What is the initial evaluation and treatment of inhalation burns?

Updated: Jan 10, 2018
  • Author: Robert L Sheridan, MD; Chief Editor: John Geibel, MD, DSc, MSc, AGAF  more...
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The diagnosis of inhalation injury is primarily clinical, based on a history of closed-space exposure, facial burns, singed nasal hairs, and carbonaceous debris in the mouth and pharynx or sputum. [20] Chest radiograph findings are routinely normal until complications (usually infection) develop. Bronchoscopy findings may include carbonaceous debris, ulceration, or erythema, but these changes are not always apparent.

The clinical consequences of inhalation injury include upper airway edema, bronchospasm, small airway occlusion, increased dead space and intrapulmonary shunting, decreased lung and chest wall compliance, and infection. Management is supportive only. [44]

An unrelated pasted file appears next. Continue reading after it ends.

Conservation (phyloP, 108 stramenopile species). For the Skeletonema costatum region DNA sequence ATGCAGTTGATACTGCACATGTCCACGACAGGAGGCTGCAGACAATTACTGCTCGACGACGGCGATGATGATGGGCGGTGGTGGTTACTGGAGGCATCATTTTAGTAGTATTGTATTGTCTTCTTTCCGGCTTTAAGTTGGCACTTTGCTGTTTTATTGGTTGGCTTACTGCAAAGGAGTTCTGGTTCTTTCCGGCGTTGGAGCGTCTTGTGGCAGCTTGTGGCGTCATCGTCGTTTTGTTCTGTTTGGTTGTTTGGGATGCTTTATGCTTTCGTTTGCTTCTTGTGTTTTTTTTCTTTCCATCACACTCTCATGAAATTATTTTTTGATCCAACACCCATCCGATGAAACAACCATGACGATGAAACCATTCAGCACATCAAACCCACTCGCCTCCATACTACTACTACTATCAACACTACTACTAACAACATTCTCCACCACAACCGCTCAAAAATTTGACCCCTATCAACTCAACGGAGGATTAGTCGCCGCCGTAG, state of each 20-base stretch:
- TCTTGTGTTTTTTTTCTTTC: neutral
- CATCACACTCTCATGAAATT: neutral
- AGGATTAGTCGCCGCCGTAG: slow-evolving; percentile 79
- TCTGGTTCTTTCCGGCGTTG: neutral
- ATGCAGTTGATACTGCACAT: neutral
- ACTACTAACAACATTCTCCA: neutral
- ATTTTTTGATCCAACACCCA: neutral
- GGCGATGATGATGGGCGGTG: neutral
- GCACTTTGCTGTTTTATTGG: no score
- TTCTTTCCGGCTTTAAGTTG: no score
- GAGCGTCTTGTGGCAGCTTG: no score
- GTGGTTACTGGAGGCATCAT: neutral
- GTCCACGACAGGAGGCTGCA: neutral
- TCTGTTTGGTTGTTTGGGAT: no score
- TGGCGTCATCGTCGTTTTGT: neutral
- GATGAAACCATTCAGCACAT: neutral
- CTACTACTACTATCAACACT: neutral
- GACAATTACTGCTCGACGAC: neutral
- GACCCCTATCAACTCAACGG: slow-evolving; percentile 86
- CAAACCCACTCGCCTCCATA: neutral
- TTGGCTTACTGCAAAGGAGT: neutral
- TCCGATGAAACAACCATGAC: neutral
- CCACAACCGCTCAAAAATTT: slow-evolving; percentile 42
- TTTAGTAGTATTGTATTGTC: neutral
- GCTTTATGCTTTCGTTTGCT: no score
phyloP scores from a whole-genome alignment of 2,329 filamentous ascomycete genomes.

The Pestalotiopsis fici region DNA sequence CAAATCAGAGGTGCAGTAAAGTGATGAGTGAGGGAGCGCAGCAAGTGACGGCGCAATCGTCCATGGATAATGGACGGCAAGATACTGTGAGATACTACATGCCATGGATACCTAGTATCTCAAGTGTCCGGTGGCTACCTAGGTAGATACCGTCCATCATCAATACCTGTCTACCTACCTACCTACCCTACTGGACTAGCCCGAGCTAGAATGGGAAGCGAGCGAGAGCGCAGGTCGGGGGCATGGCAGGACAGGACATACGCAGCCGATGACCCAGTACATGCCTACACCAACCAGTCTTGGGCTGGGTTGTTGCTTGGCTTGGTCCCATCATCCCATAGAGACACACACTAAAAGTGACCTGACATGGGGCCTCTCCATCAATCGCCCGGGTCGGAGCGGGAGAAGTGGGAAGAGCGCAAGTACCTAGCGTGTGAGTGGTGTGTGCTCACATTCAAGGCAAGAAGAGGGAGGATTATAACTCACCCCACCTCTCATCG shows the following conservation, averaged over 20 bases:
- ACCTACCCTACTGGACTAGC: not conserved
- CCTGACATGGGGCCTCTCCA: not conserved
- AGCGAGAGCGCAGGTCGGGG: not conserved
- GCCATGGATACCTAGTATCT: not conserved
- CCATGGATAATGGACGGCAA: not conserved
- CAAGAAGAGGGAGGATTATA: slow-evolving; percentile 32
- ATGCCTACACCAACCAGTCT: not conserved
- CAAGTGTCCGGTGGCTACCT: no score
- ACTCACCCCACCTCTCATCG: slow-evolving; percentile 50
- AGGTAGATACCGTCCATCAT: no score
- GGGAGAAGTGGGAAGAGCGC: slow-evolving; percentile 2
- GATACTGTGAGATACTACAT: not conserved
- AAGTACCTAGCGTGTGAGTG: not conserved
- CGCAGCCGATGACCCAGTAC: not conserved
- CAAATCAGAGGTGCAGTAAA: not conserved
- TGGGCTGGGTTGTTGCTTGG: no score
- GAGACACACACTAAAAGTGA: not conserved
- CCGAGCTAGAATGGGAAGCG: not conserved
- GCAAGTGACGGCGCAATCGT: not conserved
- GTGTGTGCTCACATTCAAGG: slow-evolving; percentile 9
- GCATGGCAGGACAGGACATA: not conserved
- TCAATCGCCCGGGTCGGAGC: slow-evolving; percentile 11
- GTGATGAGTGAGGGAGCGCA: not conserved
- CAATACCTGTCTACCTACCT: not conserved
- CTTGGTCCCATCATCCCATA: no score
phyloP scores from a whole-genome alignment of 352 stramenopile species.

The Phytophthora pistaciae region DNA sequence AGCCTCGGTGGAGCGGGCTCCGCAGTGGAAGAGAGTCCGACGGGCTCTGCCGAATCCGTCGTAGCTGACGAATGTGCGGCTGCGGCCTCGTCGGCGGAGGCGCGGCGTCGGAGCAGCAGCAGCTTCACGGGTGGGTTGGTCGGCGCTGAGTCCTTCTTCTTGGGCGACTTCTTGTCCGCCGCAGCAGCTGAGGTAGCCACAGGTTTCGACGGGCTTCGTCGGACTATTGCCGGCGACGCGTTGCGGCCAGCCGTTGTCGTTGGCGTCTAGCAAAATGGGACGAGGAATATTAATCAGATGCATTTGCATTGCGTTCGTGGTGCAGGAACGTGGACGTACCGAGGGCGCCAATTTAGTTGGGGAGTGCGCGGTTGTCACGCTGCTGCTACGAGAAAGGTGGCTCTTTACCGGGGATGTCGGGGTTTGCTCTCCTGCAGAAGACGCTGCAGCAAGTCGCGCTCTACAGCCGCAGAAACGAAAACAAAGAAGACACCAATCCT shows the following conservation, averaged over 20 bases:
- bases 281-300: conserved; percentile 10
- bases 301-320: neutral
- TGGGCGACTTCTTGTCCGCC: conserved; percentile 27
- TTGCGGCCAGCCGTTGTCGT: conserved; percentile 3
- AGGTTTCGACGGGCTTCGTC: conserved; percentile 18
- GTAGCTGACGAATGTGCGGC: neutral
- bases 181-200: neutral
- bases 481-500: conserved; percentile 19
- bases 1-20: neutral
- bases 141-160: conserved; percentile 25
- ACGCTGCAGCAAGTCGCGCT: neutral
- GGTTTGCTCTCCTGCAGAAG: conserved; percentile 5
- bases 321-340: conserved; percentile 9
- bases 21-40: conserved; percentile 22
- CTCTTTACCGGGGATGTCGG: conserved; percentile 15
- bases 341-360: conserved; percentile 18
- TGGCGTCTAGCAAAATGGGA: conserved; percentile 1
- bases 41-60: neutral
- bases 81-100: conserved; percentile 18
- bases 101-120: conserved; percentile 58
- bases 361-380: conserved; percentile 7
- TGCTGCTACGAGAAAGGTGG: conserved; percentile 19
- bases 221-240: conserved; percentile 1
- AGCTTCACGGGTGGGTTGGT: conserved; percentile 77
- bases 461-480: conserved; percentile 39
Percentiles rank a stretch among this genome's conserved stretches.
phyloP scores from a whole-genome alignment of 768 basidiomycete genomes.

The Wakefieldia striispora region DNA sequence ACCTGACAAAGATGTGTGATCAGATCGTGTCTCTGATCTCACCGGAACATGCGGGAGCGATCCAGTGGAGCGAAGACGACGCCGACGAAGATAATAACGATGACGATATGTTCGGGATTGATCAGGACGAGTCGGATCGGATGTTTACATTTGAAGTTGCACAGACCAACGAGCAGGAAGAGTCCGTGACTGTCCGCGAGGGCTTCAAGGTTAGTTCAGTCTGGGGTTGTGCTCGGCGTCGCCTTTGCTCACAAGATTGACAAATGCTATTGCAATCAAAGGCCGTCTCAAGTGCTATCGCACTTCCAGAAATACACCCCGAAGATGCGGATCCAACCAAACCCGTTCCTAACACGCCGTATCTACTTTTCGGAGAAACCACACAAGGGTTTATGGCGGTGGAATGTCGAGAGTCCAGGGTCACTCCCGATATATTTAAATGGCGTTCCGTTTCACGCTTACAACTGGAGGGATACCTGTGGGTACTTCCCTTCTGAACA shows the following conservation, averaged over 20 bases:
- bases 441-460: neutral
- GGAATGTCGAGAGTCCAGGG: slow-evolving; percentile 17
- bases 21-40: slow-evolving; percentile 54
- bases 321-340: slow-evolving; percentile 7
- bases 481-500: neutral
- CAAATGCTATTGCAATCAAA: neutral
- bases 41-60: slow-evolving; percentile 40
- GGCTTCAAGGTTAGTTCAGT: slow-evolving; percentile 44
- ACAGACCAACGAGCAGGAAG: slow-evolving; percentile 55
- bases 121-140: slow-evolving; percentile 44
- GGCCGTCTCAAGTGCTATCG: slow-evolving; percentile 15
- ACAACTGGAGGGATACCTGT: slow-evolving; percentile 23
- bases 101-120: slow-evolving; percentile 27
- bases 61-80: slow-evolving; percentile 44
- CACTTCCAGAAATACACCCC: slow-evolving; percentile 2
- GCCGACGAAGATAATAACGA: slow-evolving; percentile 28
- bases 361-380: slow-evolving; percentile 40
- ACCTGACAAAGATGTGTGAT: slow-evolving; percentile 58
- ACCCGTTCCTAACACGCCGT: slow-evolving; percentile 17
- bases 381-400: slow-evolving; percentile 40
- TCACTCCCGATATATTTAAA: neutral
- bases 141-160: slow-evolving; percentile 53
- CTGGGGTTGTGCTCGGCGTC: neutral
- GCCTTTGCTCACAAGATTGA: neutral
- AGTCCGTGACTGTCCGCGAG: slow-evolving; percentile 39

Pneumonia or tracheobronchitis occurs in at least 30% of patients with inhalation injuries, due to the loss of the ciliary clearance mechanism, small airway occlusion, alveolar flooding, and endotracheal intubation. Vigorous pulmonary toilet, with toilet bronchoscopy in selected patients, is a very important component of therapy. The role of tracheostomy in the management of inhalation injury is controversial. It can be very useful if particularly prolonged intubation or difficult weaning is anticipated or if unusually thick secretions are unmanageable through an endotracheal tube. Tracheostomy in children is associated with a higher incidence of serious structural problems that require prolonged cannulation and reconstruction and, ideally, is avoided whenever possible. [45]

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